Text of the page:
June 26, 1891-The Board offered a $100 reward for the apprehension and safe delivery of Nick A. Wright, murderer, to the proper authorities. There is no record that this was ever paid.
At the July 1891 elections, Jesse James Cofer was elected policeman. There would be part of the Cofer family, son and grandson, in the department continuously until 1965.
In August, Chief Bradford and his force of 10 petitioned the Aldermen to pay them a salary instead of the guarantee and fees and fines collected:
Whereas, the present system of fees is the source of some unpleasantness
among the Police Officers of this City; and whereas, it affords opportunity
for one officer to secure money by neglecting his own beat to work up
cases that properly belong to another officer; and whereas, the present system tends to bring discredit upon the police force and the municipal government of our city in the opinion of many of our best citizens; there, we the undersigned members of the police force of the City of Winston respectfully petition your Honorable Body to abolish the present system of fees by turning them into the City Treasure and in their stead to pay the policemen a sufficient salary to secure their best services and enable them to maintain their families.
Alderman Hodgin, for the Police Commission, recommend that instead of fees, the Chief of Police be paid $70 a month and the balance of the force $50 a month and that the City furnish each officer "a good hat."
Jan. 17,1892-"Chief of Police was instructed to notify Mr. R. J. Reynolds to put his sidewalk in good condition on 3rd and Liberty Streets and that an iron railing must be put around his stairway on that street near the entrance to his restaurant."
Resolutions such as this were common entries into the Board minutes. At this time, Reynolds was just one of a group of wealthy business men in Winston.
The entire force took a $10 a month cut in pay in March of 1893 but only two months later the Chief got a $10 raise and patrolmen $20 a month.
POLICE ELECTION CAUSES CONFUSION
March 15, 1892-The annual election of policemen for the town was never much of an issue. Now that the men were salaried and the force was the largest it had ever been, it got cumbersome when there were more candidates than positions.
“After some discussion it was moved and carried that the Board proceed to ballot and that each Alderman should vote for any 10 men of his choice on one ballot. After the votes had been counted, it was discovered that by mistake Mr. Snipes had failed to vote. The Board then decided to allow him to vote. The votes being counted the following gentlemen were declared elected.”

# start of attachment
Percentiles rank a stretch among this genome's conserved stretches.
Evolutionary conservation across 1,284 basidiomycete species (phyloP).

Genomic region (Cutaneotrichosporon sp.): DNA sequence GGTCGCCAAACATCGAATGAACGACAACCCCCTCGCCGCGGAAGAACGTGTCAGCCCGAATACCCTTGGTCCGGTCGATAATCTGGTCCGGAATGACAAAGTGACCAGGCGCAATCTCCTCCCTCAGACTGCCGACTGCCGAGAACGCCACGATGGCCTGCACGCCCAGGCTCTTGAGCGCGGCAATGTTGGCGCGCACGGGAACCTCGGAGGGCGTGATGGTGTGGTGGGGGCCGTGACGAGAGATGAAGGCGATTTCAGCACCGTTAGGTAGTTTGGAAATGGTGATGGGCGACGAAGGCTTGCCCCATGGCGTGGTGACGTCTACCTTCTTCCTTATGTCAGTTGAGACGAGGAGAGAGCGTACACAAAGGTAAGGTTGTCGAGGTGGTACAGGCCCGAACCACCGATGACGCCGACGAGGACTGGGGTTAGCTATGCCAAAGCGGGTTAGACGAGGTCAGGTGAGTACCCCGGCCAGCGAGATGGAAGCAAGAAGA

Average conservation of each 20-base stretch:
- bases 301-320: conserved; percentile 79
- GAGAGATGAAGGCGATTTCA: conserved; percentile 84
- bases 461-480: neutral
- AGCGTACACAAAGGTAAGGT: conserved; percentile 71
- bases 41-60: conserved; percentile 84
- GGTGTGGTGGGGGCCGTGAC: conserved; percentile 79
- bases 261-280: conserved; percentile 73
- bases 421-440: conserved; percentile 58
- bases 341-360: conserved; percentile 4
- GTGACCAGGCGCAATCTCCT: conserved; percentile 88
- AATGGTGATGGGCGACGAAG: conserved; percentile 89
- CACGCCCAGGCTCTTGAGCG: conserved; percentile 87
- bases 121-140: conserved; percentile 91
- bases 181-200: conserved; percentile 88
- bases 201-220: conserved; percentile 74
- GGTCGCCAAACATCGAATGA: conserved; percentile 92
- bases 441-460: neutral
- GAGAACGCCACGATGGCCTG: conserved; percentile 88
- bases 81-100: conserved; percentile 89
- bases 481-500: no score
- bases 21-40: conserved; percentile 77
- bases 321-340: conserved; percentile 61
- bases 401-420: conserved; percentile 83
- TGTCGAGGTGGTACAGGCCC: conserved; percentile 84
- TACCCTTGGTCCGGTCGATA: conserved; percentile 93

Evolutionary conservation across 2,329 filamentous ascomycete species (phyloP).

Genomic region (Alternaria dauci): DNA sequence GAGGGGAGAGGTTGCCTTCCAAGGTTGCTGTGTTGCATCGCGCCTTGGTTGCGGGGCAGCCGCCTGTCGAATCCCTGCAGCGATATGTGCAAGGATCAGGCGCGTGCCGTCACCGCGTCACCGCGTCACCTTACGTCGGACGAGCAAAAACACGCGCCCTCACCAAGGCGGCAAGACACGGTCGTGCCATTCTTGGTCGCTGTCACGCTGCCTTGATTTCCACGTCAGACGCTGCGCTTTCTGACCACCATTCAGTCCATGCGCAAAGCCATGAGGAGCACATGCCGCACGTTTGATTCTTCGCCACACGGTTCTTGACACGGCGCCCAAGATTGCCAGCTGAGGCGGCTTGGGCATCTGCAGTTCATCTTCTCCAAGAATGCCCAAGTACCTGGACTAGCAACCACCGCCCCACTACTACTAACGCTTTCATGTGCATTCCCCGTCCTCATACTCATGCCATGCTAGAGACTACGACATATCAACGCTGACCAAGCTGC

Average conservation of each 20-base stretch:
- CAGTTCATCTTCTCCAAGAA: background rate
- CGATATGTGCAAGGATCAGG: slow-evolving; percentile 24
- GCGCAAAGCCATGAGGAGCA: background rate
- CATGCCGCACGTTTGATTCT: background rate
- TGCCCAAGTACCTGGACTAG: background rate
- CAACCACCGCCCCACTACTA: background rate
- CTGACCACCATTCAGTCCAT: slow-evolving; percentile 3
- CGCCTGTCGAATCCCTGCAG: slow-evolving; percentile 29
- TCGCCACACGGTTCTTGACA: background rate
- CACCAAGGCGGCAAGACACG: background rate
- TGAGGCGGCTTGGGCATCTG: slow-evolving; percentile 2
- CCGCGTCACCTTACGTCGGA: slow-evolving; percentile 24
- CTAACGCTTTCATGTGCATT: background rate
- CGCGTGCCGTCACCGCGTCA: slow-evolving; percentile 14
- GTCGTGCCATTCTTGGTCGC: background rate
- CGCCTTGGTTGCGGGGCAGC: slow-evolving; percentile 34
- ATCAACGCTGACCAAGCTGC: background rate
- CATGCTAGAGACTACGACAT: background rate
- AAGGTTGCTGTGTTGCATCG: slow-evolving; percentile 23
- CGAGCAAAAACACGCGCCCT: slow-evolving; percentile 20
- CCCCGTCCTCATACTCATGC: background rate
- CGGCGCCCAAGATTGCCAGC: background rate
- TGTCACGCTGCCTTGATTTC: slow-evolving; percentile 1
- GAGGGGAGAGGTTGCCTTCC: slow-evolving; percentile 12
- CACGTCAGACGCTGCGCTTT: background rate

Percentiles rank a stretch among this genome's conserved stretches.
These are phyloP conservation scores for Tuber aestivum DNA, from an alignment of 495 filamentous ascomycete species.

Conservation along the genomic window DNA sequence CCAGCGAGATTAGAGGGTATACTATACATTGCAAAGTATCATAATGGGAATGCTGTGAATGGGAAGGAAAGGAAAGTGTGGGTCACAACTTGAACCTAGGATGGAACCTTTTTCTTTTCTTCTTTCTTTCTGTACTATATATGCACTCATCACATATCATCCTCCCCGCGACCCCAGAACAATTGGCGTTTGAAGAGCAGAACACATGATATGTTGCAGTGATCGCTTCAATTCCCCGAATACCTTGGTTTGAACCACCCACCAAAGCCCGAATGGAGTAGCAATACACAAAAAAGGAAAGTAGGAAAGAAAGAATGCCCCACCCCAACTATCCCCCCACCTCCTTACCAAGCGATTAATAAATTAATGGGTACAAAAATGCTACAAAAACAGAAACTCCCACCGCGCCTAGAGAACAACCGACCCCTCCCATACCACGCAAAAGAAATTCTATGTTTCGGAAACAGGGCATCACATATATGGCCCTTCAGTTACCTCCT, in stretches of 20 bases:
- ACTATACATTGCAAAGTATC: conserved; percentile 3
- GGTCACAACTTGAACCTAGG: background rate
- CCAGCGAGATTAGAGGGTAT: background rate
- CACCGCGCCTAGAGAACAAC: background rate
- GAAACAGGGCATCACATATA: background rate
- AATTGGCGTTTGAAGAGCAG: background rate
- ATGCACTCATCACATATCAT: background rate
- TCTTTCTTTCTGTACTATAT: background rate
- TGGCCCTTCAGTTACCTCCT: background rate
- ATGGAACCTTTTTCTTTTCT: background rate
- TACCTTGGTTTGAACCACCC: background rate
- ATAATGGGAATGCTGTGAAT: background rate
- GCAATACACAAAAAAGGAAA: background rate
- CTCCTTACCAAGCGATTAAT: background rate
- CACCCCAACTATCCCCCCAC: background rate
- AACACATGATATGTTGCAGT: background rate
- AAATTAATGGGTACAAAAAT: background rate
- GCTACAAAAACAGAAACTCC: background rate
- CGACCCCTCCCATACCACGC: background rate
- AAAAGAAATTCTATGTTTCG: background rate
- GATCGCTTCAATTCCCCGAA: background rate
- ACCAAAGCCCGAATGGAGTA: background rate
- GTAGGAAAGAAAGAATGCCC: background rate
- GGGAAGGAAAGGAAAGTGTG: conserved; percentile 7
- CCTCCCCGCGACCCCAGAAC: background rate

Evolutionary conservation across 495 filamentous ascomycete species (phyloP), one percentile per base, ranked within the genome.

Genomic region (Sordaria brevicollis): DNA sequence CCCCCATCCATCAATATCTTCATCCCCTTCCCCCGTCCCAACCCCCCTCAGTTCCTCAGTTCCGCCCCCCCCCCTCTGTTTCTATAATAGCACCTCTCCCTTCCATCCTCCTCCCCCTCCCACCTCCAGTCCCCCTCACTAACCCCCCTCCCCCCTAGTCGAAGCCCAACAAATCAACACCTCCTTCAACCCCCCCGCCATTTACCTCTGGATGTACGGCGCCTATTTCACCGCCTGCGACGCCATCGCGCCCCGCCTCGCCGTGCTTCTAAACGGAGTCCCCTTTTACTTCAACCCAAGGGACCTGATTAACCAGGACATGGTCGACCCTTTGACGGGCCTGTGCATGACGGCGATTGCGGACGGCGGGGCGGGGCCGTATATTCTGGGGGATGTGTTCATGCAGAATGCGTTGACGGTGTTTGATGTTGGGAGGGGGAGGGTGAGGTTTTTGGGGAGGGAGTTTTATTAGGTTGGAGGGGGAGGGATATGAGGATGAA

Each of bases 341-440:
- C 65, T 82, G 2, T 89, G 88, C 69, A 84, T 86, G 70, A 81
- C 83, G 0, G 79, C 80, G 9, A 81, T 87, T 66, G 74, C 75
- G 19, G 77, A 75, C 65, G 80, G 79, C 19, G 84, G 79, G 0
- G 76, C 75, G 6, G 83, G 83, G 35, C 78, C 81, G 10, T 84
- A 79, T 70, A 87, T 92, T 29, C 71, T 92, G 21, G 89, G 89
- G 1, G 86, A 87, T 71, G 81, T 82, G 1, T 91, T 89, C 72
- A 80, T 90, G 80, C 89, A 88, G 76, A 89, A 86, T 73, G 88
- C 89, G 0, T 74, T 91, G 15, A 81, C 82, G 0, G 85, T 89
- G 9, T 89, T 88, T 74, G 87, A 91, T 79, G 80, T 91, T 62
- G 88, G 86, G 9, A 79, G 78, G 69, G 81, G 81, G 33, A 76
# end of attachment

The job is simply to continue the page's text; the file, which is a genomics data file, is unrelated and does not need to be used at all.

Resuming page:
POLICE CHIEF REPRIMANDED
June 6, 1892-The Police Commission reported that they had held a meeting on the previous Wednesday to hear evidence in charges of drunkenness, insubordination, etc brought against Chief of Police Bradford and Policeman Suggs.
“Several witness were examined and it had been established that Mr. Suggs had overstepped his duties as an officer in refusing to receive security for the appearance of Kohn Kerner and offering to fight Kerner and using language to him unbecoming an officer and a gentleman and in refusing to obey the orders of the Mayor. The fact was also established that Chief Bradford should not have allowed one of his officers to act in the unbecoming manner in which officer Suggs did….We find it necessary to reprimand Chief of Police Bradford for allowing any one of his officers to act in a manner unbecoming an officer and a gentleman, however there appearing to be no evidence that Chief Bradford was under the influence of intoxication he was honorably discharged from the accusation.
The Commission further asks for the badge and billy and suspension of Officer Suggs.” The Board concurred.
SANITARY POLICEMAN INVESTIGATED
Oct. 18, 1892-"The conduct of Sanitary Policemen F. A. Martin was discussed in regard to feeding his horse at the expense of the City, hauling slops to his hogs at the expense of the City, and his conduct in general. The Sanitary Committee was instructed to investigate charges and report back to this Board."
On November 21, 1892- Col. Alspaugh reported in behalf of the Committee appointed to investigate charges against F. A. Martin for feeding his horse at the expense of the City, that this committee had made an investigation and were of the opinion that the animal's service was a sufficient remuneration." Apparently Mr. Martin used his own horse in performing his city duties, therefore the Committee felt it was not unreasonable for the city to feed the animal.
The Winston Police force in 1893. Seated from left are Chief W.G. Bahnson and Town Constable and Tax Collector J.C. Bessent. Standing are O.W. Hanner, Sanitary Policeman Frank Martin, J.J. Cofer, W.M. Sugg, Henry Valentine and J.T. Thompson. On the far right is M.M. Vickers whose death in 1895 led to a deadly race riot.
March 14-Police Officers were elected: J.W. Bradford, Chief of Police; Frank A. Martin, Sanitary Policeman and regular policemen J.T. Thompson, J.M. Wilson, H.C. Valentine, A.A. Dean, J.J. Cofer, J.R. Hasten and J.J. Adams.